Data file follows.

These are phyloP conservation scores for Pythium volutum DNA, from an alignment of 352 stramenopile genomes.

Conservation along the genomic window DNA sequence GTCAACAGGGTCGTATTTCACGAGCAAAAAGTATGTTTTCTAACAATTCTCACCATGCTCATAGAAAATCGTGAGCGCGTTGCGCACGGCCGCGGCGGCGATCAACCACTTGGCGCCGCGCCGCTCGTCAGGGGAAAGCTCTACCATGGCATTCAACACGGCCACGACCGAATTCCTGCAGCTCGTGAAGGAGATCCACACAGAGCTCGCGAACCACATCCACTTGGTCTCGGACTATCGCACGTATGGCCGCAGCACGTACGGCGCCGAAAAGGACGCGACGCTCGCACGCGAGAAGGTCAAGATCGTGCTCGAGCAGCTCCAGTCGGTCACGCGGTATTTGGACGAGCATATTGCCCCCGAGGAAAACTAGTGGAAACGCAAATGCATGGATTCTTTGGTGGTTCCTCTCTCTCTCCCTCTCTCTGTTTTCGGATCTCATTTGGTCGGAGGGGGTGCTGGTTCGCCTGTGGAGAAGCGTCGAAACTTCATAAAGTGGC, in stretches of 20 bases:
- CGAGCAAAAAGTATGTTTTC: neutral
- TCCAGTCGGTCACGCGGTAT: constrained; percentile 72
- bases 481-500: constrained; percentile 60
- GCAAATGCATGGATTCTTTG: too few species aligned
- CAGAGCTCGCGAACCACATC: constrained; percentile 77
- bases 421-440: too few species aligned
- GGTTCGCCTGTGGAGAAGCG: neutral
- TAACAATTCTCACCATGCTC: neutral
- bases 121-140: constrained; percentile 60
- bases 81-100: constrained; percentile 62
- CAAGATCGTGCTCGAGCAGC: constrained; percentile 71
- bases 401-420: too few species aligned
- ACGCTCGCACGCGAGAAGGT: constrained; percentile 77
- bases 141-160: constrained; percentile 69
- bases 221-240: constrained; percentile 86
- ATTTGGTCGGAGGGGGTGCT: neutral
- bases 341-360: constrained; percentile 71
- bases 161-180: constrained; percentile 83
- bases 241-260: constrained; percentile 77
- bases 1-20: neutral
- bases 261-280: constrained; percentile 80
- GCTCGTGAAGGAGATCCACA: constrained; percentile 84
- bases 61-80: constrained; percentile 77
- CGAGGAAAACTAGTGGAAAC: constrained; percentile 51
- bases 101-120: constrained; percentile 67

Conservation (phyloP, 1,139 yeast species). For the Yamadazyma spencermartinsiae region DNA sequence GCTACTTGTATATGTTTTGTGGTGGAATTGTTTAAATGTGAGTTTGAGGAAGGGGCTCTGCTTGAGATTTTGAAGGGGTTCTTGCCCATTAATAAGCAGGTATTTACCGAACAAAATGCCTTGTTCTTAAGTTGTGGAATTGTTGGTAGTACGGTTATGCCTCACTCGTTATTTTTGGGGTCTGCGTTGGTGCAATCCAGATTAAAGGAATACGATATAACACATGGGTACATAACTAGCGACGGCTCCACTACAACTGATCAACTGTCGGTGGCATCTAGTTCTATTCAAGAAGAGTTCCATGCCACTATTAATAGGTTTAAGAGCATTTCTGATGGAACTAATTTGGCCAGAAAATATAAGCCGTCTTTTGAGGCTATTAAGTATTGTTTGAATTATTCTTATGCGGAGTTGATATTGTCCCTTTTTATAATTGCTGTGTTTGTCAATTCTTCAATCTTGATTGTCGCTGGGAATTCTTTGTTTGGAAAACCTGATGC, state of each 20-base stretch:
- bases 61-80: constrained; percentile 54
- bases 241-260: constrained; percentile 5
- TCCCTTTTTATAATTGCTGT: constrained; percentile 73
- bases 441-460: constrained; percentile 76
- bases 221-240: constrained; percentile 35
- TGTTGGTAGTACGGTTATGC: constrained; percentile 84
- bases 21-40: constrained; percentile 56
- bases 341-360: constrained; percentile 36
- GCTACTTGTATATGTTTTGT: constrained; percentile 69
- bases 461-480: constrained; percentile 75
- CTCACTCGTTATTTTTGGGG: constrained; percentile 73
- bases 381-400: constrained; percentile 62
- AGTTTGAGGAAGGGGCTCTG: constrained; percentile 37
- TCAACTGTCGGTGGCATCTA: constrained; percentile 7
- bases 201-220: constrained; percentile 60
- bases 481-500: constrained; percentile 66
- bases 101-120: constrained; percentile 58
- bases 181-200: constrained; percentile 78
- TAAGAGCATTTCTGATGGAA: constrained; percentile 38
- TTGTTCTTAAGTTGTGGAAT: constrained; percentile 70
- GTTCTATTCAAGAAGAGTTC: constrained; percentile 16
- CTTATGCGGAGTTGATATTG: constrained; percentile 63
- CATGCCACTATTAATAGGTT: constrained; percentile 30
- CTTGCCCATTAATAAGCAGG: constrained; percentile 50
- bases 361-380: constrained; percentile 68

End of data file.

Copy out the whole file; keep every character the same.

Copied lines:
These are phyloP conservation scores for Pythium volutum DNA, from an alignment of 352 stramenopile genomes.

Conservation along the genomic window DNA sequence GTCAACAGGGTCGTATTTCACGAGCAAAAAGTATGTTTTCTAACAATTCTCACCATGCTCATAGAAAATCGTGAGCGCGTTGCGCACGGCCGCGGCGGCGATCAACCACTTGGCGCCGCGCCGCTCGTCAGGGGAAAGCTCTACCATGGCATTCAACACGGCCACGACCGAATTCCTGCAGCTCGTGAAGGAGATCCACACAGAGCTCGCGAACCACATCCACTTGGTCTCGGACTATCGCACGTATGGCCGCAGCACGTACGGCGCCGAAAAGGACGCGACGCTCGCACGCGAGAAGGTCAAGATCGTGCTCGAGCAGCTCCAGTCGGTCACGCGGTATTTGGACGAGCATATTGCCCCCGAGGAAAACTAGTGGAAACGCAAATGCATGGATTCTTTGGTGGTTCCTCTCTCTCTCCCTCTCTCTGTTTTCGGATCTCATTTGGTCGGAGGGGGTGCTGGTTCGCCTGTGGAGAAGCGTCGAAACTTCATAAAGTGGC, in stretches of 20 bases:
- CGAGCAAAAAGTATGTTTTC: neutral
- TCCAGTCGGTCACGCGGTAT: constrained; percentile 72
- bases 481-500: constrained; percentile 60
- GCAAATGCATGGATTCTTTG: too few species aligned
- CAGAGCTCGCGAACCACATC: constrained; percentile 77
- bases 421-440: too few species aligned
- GGTTCGCCTGTGGAGAAGCG: neutral
- TAACAATTCTCACCATGCTC: neutral
- bases 121-140: constrained; percentile 60
- bases 81-100: constrained; percentile 62
- CAAGATCGTGCTCGAGCAGC: constrained; percentile 71
- bases 401-420: too few species aligned
- ACGCTCGCACGCGAGAAGGT: constrained; percentile 77
- bases 141-160: constrained; percentile 69
- bases 221-240: constrained; percentile 86
- ATTTGGTCGGAGGGGGTGCT: neutral
- bases 341-360: constrained; percentile 71
- bases 161-180: constrained; percentile 83
- bases 241-260: constrained; percentile 77
- bases 1-20: neutral
- bases 261-280: constrained; percentile 80
- GCTCGTGAAGGAGATCCACA: constrained; percentile 84
- bases 61-80: constrained; percentile 77
- CGAGGAAAACTAGTGGAAAC: constrained; percentile 51
- bases 101-120: constrained; percentile 67

Conservation (phyloP, 1,139 yeast species). For the Yamadazyma spencermartinsiae region DNA sequence GCTACTTGTATATGTTTTGTGGTGGAATTGTTTAAATGTGAGTTTGAGGAAGGGGCTCTGCTTGAGATTTTGAAGGGGTTCTTGCCCATTAATAAGCAGGTATTTACCGAACAAAATGCCTTGTTCTTAAGTTGTGGAATTGTTGGTAGTACGGTTATGCCTCACTCGTTATTTTTGGGGTCTGCGTTGGTGCAATCCAGATTAAAGGAATACGATATAACACATGGGTACATAACTAGCGACGGCTCCACTACAACTGATCAACTGTCGGTGGCATCTAGTTCTATTCAAGAAGAGTTCCATGCCACTATTAATAGGTTTAAGAGCATTTCTGATGGAACTAATTTGGCCAGAAAATATAAGCCGTCTTTTGAGGCTATTAAGTATTGTTTGAATTATTCTTATGCGGAGTTGATATTGTCCCTTTTTATAATTGCTGTGTTTGTCAATTCTTCAATCTTGATTGTCGCTGGGAATTCTTTGTTTGGAAAACCTGATGC, state of each 20-base stretch:
- bases 61-80: constrained; percentile 54
- bases 241-260: constrained; percentile 5
- TCCCTTTTTATAATTGCTGT: constrained; percentile 73
- bases 441-460: constrained; percentile 76
- bases 221-240: constrained; percentile 35
- TGTTGGTAGTACGGTTATGC: constrained; percentile 84
- bases 21-40: constrained; percentile 56
- bases 341-360: constrained; percentile 36
- GCTACTTGTATATGTTTTGT: constrained; percentile 69
- bases 461-480: constrained; percentile 75
- CTCACTCGTTATTTTTGGGG: constrained; percentile 73
- bases 381-400: constrained; percentile 62
- AGTTTGAGGAAGGGGCTCTG: constrained; percentile 37
- TCAACTGTCGGTGGCATCTA: constrained; percentile 7
- bases 201-220: constrained; percentile 60
- bases 481-500: constrained; percentile 66
- bases 101-120: constrained; percentile 58
- bases 181-200: constrained; percentile 78
- TAAGAGCATTTCTGATGGAA: constrained; percentile 38
- TTGTTCTTAAGTTGTGGAAT: constrained; percentile 70
- GTTCTATTCAAGAAGAGTTC: constrained; percentile 16
- CTTATGCGGAGTTGATATTG: constrained; percentile 63
- CATGCCACTATTAATAGGTT: constrained; percentile 30
- CTTGCCCATTAATAAGCAGG: constrained; percentile 50
- bases 361-380: constrained; percentile 68